1.1a: What you will learn
5 minutes (10 minutes with video)
- Look over the statements covered in this Block.
- Watch the video, which introduces what you will learn in this Block and why it is important.
- Take your reflections, and any questions you have, to discuss in your first mentor session.
In this Block, you will learn the following:
|1.1 Teachers have the ability to affect and improve the wellbeing, motivation and behaviour of their pupils.|
|1.2 Teachers are key role models, who can influence the attitudes, values and behaviours of their pupils.|
|1.3 Teacher expectations can affect pupil outcomes; setting goals that challenge and stretch pupils is essential.|
|1.4 Setting clear expectations can help communicate shared values that improve classroom and school culture.|
|1.5 A culture of mutual trust and respect supports effective relationships.|
|7.1 Establishing and reinforcing routines, including through positive reinforcement, can help create an effective learning environment.|
|7.2 A predictable and secure environment benefits all pupils but is particularly valuable for pupils with special educational needs.|
|7.5 Building effective relationships is easier when pupils believe that their feelings will be considered and understood.|
|Learn how to|
|Demonstrate consistently high behavioural expectations, by:|
|1d Seeking opportunities to engage parents and carers in the education of their children (e.g. proactively highlighting successes).|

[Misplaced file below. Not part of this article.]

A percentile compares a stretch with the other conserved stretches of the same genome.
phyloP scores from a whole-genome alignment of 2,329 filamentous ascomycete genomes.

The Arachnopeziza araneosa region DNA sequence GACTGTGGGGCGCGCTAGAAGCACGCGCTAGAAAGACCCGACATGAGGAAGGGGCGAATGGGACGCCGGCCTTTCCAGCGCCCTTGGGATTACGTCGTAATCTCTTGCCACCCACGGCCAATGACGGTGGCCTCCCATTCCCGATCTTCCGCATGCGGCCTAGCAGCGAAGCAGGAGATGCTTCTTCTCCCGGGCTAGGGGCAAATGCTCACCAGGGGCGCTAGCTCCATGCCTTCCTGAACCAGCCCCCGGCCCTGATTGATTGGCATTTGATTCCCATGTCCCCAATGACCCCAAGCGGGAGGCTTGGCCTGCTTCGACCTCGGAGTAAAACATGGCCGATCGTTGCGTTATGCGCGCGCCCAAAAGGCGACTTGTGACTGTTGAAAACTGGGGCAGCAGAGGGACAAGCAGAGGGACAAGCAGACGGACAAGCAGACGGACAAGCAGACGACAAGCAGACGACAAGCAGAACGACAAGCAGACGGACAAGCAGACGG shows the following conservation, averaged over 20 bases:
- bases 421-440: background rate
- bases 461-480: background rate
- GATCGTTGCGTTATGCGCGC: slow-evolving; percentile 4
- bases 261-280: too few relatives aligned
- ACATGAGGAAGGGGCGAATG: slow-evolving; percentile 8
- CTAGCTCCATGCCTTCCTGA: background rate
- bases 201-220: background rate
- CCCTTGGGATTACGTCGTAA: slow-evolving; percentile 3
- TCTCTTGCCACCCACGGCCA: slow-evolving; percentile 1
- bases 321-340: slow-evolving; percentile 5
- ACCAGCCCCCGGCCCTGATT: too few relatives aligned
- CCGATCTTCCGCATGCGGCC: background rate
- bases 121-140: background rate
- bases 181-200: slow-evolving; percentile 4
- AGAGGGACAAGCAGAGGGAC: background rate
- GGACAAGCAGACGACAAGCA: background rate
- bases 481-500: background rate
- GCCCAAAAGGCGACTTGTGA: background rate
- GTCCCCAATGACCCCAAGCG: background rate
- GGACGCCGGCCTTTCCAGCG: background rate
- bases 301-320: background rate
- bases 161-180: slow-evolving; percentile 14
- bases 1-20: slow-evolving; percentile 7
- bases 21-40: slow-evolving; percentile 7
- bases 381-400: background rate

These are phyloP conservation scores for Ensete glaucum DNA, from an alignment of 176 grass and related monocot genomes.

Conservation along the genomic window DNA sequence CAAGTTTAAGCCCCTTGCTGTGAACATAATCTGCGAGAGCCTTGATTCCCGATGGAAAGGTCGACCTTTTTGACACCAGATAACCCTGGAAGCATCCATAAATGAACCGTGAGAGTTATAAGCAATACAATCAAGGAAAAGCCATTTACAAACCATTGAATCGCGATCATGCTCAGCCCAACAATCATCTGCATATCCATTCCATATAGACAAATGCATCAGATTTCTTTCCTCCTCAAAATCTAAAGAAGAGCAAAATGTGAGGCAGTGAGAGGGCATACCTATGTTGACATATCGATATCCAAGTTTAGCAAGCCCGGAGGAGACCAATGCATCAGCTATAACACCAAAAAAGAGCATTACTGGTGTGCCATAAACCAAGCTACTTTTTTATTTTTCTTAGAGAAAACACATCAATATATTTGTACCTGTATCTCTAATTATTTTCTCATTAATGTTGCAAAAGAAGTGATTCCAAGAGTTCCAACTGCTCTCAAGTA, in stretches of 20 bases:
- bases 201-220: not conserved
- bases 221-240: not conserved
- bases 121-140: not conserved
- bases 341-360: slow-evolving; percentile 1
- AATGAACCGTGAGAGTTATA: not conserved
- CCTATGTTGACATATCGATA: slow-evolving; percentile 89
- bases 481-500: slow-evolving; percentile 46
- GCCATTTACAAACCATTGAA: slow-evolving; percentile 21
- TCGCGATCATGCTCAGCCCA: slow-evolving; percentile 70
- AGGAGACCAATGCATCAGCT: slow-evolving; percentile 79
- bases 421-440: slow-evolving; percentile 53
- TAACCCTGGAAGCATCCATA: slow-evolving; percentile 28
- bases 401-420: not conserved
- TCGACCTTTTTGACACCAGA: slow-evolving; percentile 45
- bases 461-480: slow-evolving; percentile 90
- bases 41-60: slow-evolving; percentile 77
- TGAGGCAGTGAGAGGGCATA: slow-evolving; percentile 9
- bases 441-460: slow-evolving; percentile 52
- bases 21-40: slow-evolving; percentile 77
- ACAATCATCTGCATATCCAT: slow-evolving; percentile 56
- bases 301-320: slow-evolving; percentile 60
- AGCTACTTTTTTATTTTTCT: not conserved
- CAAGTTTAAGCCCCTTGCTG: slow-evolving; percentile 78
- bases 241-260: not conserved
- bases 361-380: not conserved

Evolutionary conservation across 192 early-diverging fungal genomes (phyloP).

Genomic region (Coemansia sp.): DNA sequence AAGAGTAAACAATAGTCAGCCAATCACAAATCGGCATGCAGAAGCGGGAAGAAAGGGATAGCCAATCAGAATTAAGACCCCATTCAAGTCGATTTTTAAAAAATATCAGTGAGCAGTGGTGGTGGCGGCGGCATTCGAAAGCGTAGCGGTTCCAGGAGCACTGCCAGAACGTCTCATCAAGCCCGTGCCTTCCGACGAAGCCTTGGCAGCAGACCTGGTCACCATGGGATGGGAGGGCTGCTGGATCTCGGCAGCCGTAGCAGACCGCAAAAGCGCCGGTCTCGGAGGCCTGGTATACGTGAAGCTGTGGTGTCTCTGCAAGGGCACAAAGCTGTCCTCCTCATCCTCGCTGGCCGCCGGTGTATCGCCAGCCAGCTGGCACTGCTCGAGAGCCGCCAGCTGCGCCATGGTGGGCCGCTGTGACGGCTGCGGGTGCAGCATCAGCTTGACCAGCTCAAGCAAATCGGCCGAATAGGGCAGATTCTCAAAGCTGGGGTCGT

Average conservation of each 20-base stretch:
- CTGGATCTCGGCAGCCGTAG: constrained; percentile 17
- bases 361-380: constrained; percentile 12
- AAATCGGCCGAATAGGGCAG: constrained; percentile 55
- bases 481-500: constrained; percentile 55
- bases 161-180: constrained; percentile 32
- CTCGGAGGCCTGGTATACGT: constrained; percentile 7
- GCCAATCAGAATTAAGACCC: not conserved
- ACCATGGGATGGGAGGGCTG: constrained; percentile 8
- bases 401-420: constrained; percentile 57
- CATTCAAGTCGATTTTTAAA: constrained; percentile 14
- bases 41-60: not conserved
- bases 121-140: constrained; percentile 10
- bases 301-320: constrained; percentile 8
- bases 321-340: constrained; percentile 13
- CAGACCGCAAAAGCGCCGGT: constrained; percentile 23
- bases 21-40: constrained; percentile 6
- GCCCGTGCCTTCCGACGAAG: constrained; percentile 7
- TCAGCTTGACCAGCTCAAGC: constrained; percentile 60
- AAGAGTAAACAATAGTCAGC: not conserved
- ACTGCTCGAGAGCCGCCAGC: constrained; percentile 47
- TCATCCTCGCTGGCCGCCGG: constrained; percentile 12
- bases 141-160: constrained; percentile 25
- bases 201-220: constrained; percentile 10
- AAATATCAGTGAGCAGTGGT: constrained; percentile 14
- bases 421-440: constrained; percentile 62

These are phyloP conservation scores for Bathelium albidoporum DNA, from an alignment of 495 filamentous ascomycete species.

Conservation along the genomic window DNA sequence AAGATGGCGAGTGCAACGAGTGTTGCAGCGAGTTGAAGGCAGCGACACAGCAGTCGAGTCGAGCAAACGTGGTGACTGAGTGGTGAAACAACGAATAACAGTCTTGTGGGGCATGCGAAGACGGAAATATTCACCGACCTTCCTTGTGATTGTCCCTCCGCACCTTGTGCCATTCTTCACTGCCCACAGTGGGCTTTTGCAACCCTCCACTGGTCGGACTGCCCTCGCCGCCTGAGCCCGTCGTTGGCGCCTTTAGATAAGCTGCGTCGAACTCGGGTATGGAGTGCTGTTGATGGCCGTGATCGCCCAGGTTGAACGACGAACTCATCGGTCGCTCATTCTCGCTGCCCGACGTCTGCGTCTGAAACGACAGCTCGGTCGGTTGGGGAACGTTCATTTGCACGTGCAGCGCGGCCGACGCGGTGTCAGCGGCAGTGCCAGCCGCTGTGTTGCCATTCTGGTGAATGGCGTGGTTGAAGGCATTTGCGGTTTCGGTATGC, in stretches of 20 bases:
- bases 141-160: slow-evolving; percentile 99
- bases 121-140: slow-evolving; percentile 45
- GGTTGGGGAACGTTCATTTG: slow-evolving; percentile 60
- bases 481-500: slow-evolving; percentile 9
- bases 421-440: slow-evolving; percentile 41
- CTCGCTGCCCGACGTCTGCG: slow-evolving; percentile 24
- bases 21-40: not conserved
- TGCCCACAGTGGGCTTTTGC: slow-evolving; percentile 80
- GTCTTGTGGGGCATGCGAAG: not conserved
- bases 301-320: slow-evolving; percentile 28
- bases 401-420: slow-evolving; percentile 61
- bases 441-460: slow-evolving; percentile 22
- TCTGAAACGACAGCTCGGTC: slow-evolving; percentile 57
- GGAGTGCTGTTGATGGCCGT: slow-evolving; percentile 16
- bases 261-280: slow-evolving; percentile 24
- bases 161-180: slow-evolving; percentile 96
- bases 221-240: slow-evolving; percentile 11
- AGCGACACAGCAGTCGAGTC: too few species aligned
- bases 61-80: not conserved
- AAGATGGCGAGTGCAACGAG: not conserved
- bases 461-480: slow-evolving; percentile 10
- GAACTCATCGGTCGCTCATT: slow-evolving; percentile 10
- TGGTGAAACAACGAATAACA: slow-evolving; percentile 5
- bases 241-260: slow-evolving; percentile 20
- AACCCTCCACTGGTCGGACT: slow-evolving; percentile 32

|1e Creating a culture of respect and trust in the classroom that supports all pupils to succeed (e.g. by modelling the types of courteous behaviour expected of pupils).|
|1f Teaching and rigorously maintaining clear behavioural expectations (e.g. for contributions, volume level and concentration).|
|1g Applying rules, sanctions and rewards in line with school policy, escalating behaviour incidents as appropriate.|
|1h Acknowledging and praising pupil effort and emphasising progress being made.|
|Develop a positive, predictable and safe environment for pupils, by:|
|7a Establishing a supportive and inclusive environment with a predictable system of reward and sanction in the classroom.|
|7c Giving manageable, specific and sequential instructions.|
|7d Checking pupils’ understanding of instructions before a task begins.|
|7e Using consistent language and non-verbal signals for common classroom directions.|
|7f Using early and least-intrusive interventions as an initial response to low level disruption.|
|7g Responding quickly to any behaviour or bullying that threatens emotional safety.|
|Establish effective routines and expectations, by:|
|7h Creating and explicitly teaching routines in line with the school ethos that maximise time for learning (e.g. setting and reinforcing expectations about key transition points).|
|7i Practising routines at the beginning of the school year.|
|7j Reinforcing routines (e.g. by articulating the link between time on task and success).|
|Build trusting relationships, by:|
|7k Liaising with parents, carers and colleagues to better understand pupils’ individual circumstances and how they can be supported to meet high academic and behavioural expectations.|
|7l Responding consistently to pupil behaviour.|
1.1b: Video introduction to the Block
10 minutes with 1.1a
Watch the video.
Welcome to Block 1. Block 1 is about creating an effective climate for learning for your pupils.